1. I supervise them during play time.
      2. I throw in many play breaks, so that they refocus on me, and calm down some before going back to playing.
      3. I teach them clear play rules, so that they learn good social behaviors.

      However, all dogs are going to need daily exercise to drain their energy. Some dogs, especially younger dogs and puppies will be more energetic and will need more structured exercise.

      A well exercised dog will be happy to sit with us and enjoy tv time. I talk about some of the activities I do with my dogs in the article above.

  18. Jo says

    Hi, I have a very hyperactive silky terrier pup that won’t listen to a word I/my family says. She’s too active, she won’t even sit still for a minute. She’s constantly nipping and scratching, and she jumps up on everyone everytime. She also has an aggression problem when it comes to grooming sessions – she always snarls everytime she sees a brush or comb. Other than that, she’s a sweet little dog, but simply a bit out of control most of the time. I want her to know who’s boss before she grows any older and thinks she’s in control of the house. Any advice besides the tips you have given here? :)

    • shibashake says

      Hello Jo,

      Here are some things that work well with my hyper Huskies-
      1. I follow the Nothing in Life is Free program. I make my dogs work for their food and for anything else that they really want. This greatly motivates them to follow house rules and helps me to become pack leader through the control of resources.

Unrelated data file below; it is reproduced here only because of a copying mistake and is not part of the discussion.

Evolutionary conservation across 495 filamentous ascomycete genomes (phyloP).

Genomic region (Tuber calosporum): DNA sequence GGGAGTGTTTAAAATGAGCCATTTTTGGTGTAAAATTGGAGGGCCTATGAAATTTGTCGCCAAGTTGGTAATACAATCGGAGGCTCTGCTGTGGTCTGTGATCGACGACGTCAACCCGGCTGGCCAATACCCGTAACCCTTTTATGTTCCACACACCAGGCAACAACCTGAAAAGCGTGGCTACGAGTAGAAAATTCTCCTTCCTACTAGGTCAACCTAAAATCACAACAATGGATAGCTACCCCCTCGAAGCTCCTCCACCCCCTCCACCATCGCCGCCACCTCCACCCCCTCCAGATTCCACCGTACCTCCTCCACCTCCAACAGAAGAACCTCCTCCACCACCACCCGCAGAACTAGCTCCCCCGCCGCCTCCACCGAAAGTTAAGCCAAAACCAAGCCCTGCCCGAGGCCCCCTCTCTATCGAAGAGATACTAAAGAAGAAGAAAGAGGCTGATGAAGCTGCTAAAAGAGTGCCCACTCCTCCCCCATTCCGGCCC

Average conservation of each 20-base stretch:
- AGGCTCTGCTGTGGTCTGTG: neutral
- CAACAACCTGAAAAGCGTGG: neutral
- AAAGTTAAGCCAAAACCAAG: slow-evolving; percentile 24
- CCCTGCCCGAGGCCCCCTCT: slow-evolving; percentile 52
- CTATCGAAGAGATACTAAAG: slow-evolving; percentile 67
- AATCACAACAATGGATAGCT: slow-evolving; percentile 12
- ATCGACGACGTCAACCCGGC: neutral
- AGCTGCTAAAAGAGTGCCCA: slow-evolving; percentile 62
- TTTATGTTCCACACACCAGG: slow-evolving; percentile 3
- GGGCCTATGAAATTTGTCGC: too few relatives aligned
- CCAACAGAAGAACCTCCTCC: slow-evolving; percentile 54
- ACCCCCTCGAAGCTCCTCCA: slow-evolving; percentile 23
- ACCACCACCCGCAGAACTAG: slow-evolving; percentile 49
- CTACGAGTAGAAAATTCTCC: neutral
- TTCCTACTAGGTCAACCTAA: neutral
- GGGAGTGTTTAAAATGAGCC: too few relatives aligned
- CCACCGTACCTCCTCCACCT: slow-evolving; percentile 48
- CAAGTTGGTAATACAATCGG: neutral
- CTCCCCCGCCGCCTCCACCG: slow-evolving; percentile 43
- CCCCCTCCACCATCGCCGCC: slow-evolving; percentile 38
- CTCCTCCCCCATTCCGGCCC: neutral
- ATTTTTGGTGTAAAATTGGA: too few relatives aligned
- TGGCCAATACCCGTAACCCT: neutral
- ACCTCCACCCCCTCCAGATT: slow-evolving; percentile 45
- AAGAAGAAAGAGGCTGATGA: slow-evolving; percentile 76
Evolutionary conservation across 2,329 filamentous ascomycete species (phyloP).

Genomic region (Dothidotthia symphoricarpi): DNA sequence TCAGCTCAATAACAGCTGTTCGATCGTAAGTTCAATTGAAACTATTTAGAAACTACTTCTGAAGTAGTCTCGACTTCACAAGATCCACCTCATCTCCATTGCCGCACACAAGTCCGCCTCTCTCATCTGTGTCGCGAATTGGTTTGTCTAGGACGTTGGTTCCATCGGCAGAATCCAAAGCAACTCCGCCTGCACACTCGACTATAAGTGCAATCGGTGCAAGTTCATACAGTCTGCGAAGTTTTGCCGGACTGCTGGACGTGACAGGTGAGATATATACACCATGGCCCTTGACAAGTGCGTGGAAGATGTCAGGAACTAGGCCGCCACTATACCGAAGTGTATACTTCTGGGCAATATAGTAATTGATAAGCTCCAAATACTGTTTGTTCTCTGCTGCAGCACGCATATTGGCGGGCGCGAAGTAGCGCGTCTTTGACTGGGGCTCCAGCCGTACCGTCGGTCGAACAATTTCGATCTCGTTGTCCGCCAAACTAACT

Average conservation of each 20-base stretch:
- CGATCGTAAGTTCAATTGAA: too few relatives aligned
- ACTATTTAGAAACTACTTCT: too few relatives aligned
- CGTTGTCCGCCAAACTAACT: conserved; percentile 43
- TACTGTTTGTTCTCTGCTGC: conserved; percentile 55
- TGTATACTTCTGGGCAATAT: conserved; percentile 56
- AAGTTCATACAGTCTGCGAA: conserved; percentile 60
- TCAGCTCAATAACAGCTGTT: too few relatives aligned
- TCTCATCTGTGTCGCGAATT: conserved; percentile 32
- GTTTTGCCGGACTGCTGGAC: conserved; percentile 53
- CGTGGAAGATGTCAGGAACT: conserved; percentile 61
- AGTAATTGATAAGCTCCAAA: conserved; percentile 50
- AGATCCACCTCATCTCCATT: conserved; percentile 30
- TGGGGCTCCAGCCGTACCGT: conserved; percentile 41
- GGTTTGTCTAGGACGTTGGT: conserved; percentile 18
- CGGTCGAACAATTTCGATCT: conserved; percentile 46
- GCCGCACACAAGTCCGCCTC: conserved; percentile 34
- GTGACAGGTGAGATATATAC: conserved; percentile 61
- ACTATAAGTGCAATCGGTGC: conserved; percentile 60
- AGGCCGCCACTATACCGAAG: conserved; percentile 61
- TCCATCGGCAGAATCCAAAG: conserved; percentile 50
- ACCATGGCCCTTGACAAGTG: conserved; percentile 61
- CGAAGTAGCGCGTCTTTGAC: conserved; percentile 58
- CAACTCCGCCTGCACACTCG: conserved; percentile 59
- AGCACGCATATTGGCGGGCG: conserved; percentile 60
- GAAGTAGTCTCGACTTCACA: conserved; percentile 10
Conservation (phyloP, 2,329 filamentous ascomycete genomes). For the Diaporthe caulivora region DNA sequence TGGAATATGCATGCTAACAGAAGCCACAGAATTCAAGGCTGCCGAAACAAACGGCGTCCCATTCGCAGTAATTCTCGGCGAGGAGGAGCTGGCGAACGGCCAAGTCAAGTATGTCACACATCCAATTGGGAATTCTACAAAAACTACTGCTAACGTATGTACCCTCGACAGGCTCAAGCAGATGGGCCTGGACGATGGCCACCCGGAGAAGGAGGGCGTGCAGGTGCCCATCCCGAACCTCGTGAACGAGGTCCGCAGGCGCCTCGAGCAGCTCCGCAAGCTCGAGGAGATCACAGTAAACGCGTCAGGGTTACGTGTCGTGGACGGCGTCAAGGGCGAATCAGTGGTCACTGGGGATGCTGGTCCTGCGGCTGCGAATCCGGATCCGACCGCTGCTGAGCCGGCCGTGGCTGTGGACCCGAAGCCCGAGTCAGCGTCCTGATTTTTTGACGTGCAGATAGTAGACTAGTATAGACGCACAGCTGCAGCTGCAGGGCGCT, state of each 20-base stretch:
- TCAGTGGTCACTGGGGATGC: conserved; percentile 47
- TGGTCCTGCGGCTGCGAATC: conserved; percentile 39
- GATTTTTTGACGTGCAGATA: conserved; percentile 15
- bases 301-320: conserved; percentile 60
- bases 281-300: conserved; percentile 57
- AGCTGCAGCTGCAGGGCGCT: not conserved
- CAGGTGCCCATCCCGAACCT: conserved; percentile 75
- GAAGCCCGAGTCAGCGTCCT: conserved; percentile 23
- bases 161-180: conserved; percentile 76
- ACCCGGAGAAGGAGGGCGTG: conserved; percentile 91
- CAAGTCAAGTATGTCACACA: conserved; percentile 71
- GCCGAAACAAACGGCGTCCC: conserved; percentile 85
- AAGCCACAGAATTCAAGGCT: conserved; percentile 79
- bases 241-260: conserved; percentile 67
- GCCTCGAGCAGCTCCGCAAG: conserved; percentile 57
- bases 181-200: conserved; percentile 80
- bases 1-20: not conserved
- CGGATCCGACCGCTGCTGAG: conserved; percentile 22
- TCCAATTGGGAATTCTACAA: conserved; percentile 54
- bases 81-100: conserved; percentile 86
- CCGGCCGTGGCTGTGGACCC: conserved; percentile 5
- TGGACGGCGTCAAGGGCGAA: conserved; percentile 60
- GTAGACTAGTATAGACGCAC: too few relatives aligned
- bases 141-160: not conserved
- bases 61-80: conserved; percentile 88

2. I redirect their hyper energy into positive sanctioned activities, like the ones I talk about above. I also set up a fixed routine and a consistent set of rules.

      3. I do bite inhibition training. This trains them to control the force of their bites while interacting with people.

      Here is a bit more on -
      How I trained my Husky puppies.
      How I stop my dog from jumping.
      Touch exercises and grooming..

      With grooming, I start small, go very slowly, and reward my dogs very well. In this way, they associate it with positive experiences and grow to at least tolerate me touching them all over, or putting my fingers and a toothbrush into their mouth.

      They are giving me a lot of trust by allowing me to do these things, and sometimes, grooming is uncomfortable or scary for them. After all, I am invading their personal space, tugging at their hair, and using a lot of grooming implements that they are unfamiliar with. Therefore, I make sure to go at a pace that they are comfortable with, make the experience short, and very very rewarding.

      Here is an article on how I go about brushing my dog’s teeth. I use a similar process for other grooming tasks as well. The key is to slowly build trust through repeated positive sessions.

  19. Gabrielle says

    I recently got a new puppy, she was stray found while on a trip. We assume she’s a shepard mix but we’re not certain. We brought her back home to our (almost) year old male chihuahua who is very calm and settled. But Penny, our new pup, is very hyper and playful and often over powers him, like when their eating for instance, she won’t let him get to either bowl. At first he was playful with her and very welcoming, but its been a little over a week and he’s not listening to commands, cowards down, and even staying isolated when company is around. We think he may feel bullied or jealous, and we don’t know how to handle it. Should we train her and get her to how his accommodation or should we work to him to accept her?
    I would really appreciate some advise, I don’t know what to do!
    Thank you.

    • shibashake says

      Some things that help my dogs get along -
      1. Clear dog-to-dog interaction rules. I teach all my dogs what is acceptable and what is not, while interacting with each other. In this way, Puppy knows what to expect from my other dogs and vice versa. If there are any issues, I step in and manage them. I make sure to be fair and consistent about enforcing the rules.